Co-ordinated action across Europe resulted in the seizure of more than 51 tonnes of tuna that was intended for canning

Authorities have seized over 3,600 tonnes of dangerous food worldwide in recent months - including rotten meat, chemically coloured tuna and fake baby milk powder, a joint Europol-INTERPOL report published today has revealed.

OPSON VII, the latest incarnation of the food crime operation co-ordinated by Europol and INTERPOL, saw customs, police and national food regulatory bodies conduct 41,000 checks at shops, markets, airports, seaports and industrial estates across 67 countries between December 2017 and March 2018.

It resulted in the seizure of more than 3,620 tonnes and 9.7 million litres of counterfeit or substandard food and drink, with 749 people arrested and investigations ongoing in many countries.

“The dismantling of nearly 50 criminal networks involved in the production of fake food and drink is an important result in stemming the flow of potentially lethal products into the marketplace,” said Daoming Zhang, head of INTERPOL’s Illicit Markets unit.

“The volume of counterfeit and substandard products seized is a reminder to the public that they need to remain careful about what they buy and from where.”

Jari Liukku, head of Europol’s European Serious and Organised Crime Centre, said the growing threat from food crime and globilisation of supply chains meant it was vital for law enforcement agencies to work across borders.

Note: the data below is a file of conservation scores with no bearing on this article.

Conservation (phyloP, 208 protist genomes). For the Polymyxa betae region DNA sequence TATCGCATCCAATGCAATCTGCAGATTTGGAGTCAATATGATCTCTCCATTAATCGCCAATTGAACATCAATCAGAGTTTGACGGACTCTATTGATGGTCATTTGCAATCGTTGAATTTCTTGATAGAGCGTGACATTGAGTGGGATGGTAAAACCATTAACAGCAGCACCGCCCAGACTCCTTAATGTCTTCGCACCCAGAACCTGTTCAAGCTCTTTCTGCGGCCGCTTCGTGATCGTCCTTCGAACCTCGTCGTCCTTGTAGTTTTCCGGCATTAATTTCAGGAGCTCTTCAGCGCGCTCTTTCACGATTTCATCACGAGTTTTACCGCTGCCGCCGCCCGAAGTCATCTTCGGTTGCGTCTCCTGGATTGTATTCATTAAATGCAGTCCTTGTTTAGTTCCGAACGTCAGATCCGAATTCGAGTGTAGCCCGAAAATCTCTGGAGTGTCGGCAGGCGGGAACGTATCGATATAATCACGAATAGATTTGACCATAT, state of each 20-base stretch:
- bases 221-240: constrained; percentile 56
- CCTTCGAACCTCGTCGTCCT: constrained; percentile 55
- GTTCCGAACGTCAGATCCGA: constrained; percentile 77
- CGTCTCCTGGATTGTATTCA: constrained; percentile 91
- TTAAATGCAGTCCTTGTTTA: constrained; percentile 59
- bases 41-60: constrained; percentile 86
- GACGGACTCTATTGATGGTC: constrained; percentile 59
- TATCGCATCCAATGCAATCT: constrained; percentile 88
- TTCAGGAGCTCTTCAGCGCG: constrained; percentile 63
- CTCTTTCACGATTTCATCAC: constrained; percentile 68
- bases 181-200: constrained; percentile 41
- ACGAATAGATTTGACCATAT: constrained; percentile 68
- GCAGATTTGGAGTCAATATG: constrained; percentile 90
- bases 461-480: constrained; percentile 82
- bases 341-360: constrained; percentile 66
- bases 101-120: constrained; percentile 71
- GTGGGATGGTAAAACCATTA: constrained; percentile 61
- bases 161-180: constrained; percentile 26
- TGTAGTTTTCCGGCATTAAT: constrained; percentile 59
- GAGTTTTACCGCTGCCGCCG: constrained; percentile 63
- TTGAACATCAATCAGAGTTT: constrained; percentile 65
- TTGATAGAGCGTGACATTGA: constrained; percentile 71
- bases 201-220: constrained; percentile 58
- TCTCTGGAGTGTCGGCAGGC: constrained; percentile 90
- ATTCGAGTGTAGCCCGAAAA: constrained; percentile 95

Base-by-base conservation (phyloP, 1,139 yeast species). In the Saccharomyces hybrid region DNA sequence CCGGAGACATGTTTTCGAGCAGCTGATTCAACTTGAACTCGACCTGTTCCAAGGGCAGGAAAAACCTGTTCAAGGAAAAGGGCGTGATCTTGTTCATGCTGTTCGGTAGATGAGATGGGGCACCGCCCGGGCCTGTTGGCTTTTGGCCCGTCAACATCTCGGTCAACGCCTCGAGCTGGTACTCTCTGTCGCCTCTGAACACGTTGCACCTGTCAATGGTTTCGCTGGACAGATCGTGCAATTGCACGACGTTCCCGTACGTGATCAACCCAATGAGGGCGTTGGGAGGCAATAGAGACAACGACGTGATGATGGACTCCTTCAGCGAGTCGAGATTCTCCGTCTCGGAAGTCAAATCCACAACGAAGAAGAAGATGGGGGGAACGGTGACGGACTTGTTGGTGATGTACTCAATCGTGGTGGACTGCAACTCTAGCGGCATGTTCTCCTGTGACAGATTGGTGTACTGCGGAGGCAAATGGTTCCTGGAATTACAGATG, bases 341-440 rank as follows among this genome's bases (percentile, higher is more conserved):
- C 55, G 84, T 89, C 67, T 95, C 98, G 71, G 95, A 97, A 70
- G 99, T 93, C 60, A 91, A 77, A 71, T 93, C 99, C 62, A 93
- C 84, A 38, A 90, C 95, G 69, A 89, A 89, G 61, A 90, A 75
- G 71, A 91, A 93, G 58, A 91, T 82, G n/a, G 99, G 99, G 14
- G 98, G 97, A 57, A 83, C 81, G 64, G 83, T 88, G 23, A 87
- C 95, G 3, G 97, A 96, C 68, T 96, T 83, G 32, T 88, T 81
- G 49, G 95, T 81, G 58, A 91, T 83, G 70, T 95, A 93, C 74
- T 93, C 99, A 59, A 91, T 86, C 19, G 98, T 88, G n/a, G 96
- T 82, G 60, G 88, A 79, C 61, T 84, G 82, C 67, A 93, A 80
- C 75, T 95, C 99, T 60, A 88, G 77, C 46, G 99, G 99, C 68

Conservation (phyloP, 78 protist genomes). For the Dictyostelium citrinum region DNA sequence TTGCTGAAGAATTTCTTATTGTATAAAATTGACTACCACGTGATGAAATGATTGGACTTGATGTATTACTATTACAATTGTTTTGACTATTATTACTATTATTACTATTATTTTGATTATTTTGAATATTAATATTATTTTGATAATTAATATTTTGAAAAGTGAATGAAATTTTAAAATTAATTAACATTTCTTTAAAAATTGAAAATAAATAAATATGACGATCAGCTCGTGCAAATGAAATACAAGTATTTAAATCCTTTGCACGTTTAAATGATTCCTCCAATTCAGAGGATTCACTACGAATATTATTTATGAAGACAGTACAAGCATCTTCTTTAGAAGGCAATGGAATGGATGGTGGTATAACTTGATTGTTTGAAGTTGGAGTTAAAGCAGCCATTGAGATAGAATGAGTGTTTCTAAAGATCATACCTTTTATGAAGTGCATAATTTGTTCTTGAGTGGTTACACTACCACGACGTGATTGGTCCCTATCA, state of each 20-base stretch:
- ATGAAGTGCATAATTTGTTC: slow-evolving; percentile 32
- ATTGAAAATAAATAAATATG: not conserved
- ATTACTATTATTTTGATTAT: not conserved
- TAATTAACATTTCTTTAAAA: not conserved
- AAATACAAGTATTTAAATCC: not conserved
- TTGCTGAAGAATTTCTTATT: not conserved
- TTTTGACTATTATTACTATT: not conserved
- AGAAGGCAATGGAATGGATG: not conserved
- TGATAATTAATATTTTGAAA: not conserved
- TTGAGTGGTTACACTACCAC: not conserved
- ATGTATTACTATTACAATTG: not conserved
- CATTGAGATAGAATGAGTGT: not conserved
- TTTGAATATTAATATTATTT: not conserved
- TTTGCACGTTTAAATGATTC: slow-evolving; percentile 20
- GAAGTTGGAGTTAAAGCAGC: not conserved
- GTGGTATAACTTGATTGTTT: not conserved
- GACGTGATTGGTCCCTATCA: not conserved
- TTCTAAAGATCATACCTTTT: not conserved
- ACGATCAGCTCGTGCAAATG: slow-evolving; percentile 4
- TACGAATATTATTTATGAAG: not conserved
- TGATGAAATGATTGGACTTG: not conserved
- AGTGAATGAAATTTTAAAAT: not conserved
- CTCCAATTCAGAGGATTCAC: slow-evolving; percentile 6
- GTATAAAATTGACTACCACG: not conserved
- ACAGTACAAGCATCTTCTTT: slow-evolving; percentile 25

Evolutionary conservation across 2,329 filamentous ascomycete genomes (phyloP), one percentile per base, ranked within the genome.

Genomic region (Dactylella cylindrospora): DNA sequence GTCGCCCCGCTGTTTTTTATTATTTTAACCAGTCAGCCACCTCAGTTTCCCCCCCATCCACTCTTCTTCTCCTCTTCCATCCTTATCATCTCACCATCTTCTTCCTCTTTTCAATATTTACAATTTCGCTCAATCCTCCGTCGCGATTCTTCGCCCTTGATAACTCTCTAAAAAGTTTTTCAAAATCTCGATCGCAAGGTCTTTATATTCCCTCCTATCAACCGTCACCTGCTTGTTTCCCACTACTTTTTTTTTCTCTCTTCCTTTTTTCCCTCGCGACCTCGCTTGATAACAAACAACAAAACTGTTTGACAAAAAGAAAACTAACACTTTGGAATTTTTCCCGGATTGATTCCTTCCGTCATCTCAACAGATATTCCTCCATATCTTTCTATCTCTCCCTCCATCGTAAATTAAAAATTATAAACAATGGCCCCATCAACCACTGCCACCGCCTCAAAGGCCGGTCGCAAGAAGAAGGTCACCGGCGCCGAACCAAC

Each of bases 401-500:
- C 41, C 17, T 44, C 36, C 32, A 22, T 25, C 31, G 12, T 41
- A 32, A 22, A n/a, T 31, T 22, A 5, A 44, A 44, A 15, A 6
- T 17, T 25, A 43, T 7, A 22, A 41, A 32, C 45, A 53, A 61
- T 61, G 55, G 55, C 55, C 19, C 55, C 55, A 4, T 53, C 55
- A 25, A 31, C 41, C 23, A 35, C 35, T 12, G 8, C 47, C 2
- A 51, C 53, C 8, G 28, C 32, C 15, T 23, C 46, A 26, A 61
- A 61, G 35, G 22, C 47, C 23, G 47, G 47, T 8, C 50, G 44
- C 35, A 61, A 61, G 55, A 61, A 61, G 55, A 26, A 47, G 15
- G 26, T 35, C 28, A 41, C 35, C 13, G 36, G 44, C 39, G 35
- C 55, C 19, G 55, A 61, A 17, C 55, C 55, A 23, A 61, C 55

“All countries face this threat and it is the duty of law enforcement agencies to make sure what consumers get on their plates is genuine and safe,” he added.

In Europe, co-ordinated action across 11 countries run with the support of the EU Food Fraud Network resulted in the seizure of more than 51 tonnes of tuna that was intended for canning, but had been illegally treated with chemical substances to change its appearance and sold as fresh.

Authorities also closed a major meat processing plant in Belgium after finding traces of meat waste - pieces of the carcass prohibited for human consumption - in minced beef and oxtail, while in Spain, four people were arrested and a factory that packaged counterfeit baby milk powder mostly destined for China was dismantled.

It comes as Andy Morling, the head of the National Food Crime Unit, has warned an ongoing reluctance by industry to share information with his team was hindering its ability to tackle food crime in the UK.

“It is great to see the success of OPSON. Unfortunately what has been identified is only a fraction of what is happening across Europe, and the specific examples highlighted by OPSON, such as adulterated tuna, will already have been consumed by many,” said Eoghan Daly, senior manager for forensic and counter fraud services at Crowe Clark Whitehill LLP. 

“Industry needs to step up efforts to share intelligence with the NFCU. Consumers expect it and deserve it.”